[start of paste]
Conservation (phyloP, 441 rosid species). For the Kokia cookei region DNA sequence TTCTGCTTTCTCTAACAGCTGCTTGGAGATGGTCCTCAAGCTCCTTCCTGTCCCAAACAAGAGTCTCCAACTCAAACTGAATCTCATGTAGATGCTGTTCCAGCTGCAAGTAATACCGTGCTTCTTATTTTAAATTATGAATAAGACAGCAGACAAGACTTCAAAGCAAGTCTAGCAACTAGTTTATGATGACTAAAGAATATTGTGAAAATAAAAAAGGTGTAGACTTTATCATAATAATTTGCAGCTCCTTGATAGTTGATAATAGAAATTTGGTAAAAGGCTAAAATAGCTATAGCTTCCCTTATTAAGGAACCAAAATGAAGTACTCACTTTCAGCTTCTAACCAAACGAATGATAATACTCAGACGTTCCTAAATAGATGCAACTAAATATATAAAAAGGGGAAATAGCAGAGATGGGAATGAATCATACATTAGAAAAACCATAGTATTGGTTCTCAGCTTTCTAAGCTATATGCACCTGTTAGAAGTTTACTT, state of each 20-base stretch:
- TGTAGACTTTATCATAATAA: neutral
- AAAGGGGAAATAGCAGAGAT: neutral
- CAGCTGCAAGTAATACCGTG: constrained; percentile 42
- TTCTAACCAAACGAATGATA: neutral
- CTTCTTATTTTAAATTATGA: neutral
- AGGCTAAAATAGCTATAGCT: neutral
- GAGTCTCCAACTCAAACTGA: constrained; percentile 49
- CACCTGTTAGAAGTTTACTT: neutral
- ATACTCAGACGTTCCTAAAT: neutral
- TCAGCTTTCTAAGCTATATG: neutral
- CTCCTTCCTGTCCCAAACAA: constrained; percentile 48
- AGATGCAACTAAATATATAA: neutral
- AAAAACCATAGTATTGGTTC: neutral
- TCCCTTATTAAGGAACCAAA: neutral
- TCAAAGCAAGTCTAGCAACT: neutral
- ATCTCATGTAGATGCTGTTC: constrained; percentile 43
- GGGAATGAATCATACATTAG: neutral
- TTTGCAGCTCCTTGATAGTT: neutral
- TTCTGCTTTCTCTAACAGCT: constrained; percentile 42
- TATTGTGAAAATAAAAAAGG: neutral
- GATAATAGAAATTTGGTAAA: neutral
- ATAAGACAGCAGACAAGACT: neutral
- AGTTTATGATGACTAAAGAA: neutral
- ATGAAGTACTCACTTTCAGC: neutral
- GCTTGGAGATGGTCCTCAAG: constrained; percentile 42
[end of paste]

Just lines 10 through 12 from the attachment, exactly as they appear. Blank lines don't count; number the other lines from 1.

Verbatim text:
- ATACTCAGACGTTCCTAAAT: neutral
- TCAGCTTTCTAAGCTATATG: neutral
- CTCCTTCCTGTCCCAAACAA: constrained; percentile 48